This week we got Berlin based Vancouver transplants artist Jessie Holmes and photographer Kurtis Wilson to collaborate on covering ‘abc- art berlin contemporary’ for 01. Kurtis visually captured the moments while Jessie talked about her experience at the event and the artists that stood out to her.
“Summer’s almost gone
Summer’s almost gone
Yeah, it’s almost gone
Where will we be
When the summer’s gone?”
Jim Morrison laid it out in the only fashion he was capable of; as straight as it goes, when he wrote this song. No frills, no gimmicks here. Although not the most popular man – in a way, similar to the art fair – he raises the question we often find ourselves asking at the end of this special season, ‘What will happen now?’ Summer comes to an end; our lackadaisical, debaucherous August escapades finally tapered from our blood streams and we start to reassume a humanly shape again. Obviously, we hope that the art fair will not be the only thing in which we find ourselves looking forward to après our dear summer. However, since 2008, at this time of year, many of us in Berlin are caffeinated by, ‘abc art berlin contemporary’ , as an aperitif for the rest of the feast to come in the on-going year.
Having opened on the 18th of September until the 21st , this year’s was said to be the most successful abc to date, approximating 28,000 people, visiting over a four day time span. abc brings together a number of individual positions in contemporary art, presented by national and international galleries. Although by definition it is in fact, just another “art fair”, there is a certain celebratory, metabolic energy which surrounds abc. Held in a beautifully massive old train station this expansive messe truly compliments and successfully hosts an introduction to contemporary artists both up and coming as well as the old relics whom we’ve all grown to love…or …not care for so much. Either way, it is indeed a celebration of innovation, creativity, production (money and power) . And regardless of all the politics involved, there were a lot of artists which stood out with great impact this year.
Donna Huanca: Side view, performance #4 / Brand New Gallery, Milan.
To start with, Donna Huanca, represented by Brand New Gallery in Milan. Huanca works with discarded clothing, objects and forms installed in a sculptural and performative format. She often uses live models to stand in as a certain statuesque representative to her conceptual geography. A lot of her work is based around traveling in search for new materials and experiences. She is quickly up-and-coming on an international level and definitely an artist to look out for.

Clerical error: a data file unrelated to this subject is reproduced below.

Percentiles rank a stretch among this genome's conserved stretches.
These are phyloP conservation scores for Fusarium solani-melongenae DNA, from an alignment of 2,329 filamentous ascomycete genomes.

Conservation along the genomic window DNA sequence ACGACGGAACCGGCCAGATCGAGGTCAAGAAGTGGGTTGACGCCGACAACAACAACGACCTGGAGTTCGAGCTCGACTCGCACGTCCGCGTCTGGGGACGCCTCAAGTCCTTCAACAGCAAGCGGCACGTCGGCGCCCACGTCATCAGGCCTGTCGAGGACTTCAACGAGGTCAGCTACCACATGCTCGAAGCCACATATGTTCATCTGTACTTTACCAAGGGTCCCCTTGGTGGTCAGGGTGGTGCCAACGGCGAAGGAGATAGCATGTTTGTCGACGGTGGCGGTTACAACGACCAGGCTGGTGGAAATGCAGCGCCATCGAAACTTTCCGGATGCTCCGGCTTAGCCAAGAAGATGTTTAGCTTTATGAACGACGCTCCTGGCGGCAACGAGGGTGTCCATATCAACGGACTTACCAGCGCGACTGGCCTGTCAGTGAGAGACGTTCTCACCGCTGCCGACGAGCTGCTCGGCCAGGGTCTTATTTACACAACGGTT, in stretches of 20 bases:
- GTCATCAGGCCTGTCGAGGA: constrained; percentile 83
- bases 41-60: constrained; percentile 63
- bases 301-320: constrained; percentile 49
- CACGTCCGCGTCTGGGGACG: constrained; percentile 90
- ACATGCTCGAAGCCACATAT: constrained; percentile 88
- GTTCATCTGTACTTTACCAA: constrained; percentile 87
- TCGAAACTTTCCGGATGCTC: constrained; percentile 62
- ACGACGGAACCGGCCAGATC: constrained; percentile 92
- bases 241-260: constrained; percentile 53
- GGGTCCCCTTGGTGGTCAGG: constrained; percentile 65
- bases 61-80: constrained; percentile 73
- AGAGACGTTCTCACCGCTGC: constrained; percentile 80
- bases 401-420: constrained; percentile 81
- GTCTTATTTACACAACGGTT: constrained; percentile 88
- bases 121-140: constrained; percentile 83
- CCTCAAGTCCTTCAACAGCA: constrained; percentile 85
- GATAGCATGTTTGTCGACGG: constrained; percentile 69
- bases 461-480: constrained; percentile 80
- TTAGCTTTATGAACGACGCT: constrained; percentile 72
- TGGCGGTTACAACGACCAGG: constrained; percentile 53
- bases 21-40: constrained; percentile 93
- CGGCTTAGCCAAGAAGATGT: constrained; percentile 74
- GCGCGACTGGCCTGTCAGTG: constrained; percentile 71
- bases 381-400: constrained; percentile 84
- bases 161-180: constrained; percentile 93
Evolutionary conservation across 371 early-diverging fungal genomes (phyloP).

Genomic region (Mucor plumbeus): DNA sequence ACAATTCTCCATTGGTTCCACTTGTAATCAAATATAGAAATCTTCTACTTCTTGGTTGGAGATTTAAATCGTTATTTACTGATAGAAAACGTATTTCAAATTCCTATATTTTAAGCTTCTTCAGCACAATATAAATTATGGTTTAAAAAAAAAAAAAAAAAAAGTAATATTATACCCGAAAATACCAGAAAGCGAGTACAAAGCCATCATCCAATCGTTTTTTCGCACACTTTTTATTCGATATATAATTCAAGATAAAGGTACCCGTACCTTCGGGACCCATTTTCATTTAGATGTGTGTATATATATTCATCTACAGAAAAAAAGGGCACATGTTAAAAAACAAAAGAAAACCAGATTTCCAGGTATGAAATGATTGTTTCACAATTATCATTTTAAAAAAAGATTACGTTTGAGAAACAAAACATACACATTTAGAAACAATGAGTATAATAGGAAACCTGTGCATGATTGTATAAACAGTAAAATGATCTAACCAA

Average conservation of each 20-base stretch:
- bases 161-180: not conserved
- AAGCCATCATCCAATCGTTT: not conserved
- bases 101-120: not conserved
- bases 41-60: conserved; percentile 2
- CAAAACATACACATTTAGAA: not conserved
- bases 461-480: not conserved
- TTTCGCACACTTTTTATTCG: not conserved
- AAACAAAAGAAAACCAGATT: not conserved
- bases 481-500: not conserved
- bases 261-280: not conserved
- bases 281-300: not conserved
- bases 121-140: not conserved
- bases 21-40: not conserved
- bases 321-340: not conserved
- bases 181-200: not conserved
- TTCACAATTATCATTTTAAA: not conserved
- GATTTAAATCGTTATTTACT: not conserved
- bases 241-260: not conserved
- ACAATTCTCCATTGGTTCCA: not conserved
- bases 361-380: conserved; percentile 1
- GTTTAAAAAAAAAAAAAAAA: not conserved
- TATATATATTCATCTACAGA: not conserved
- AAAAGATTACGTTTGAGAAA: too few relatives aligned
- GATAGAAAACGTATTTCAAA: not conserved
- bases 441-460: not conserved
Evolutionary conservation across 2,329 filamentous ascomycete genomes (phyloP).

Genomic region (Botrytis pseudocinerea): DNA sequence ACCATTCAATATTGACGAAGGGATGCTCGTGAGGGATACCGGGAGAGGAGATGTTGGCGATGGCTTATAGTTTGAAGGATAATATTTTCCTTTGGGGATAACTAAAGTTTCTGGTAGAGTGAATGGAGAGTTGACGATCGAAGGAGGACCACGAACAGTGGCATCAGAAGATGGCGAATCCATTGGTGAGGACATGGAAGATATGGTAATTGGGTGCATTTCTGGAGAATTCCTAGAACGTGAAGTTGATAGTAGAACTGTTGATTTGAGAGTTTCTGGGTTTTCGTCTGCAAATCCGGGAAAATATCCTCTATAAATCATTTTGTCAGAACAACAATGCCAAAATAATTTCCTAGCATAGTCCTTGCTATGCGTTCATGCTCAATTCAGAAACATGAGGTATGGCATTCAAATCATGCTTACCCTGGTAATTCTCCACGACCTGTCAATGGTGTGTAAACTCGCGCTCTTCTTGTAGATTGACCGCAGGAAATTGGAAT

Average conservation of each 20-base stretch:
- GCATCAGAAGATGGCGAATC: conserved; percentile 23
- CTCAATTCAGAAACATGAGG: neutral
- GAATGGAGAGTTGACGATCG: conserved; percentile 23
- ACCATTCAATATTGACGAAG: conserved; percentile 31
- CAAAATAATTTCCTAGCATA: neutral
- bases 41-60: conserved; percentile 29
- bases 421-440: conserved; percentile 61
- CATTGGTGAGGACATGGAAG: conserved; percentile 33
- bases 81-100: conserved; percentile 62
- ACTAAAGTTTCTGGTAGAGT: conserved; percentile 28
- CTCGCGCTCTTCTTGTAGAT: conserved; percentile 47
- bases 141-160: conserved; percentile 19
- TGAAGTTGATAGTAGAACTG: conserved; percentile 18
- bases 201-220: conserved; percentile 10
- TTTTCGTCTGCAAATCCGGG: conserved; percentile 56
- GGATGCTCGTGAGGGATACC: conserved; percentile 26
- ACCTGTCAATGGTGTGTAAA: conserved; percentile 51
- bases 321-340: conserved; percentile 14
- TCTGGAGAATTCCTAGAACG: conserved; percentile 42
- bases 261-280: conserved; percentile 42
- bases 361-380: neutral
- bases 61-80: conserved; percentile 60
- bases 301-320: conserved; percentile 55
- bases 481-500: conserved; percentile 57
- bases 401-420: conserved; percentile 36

JPW3, (J. Patrick Walsh), represented by Night Gallery, is another artist working with found, fabricated and raw elements in his art. Working in two and three dimensions Walsh casts sculptures out of second hand finds, engaging in his own archeological preservation. More recently Walsh has began performing as a live rendition to his material fascinations as interaction with object.
Mike Bouchet, represented by Peres Projects, as well as Marlborough Gallery Chelsea, started his week with a solo exhibition at Peres Projects, titled “Power Lunch“. This was followed by a looming sculptural work titled ” Peres Stack” made up of stainless steel, lacquered sheet metal, veneer covered particle board, 11 books, 2 laptop computers and two cell phones.
Camille Henrot represented by Johann Koenig Gallery, “Desktop Series” refers to the current use of the computer desktop as a universal space of creation while reflecting on the loss of materiality through small bronze sculptures.
Miklos Onucsan / Plan B, Berlin
…and what better way to wrap up a sunday with no one other then Douglas Gordon and Hans Ulrich Obrist, for a ‘wee’ chat titled, “Talk Over Gin” indeed, the perfect digestif.
For those who are not able to attend such a circus, it’s a thoughtful initiative to take a look online and see who is being exhibited and decide for yourself who is striking an interest. This year, many works had a strong archeological presence, which I felt more connected to than previous years. Are we once again yearning for the physical object and the act of navigation? and/or is this an optimistic remark that indeed we, as humans, have a desire to be physical; to work with material, to physically make things and to get in there and get a bit dirty…perhaps there is room after all for both the internet and a certain Renaissance revival.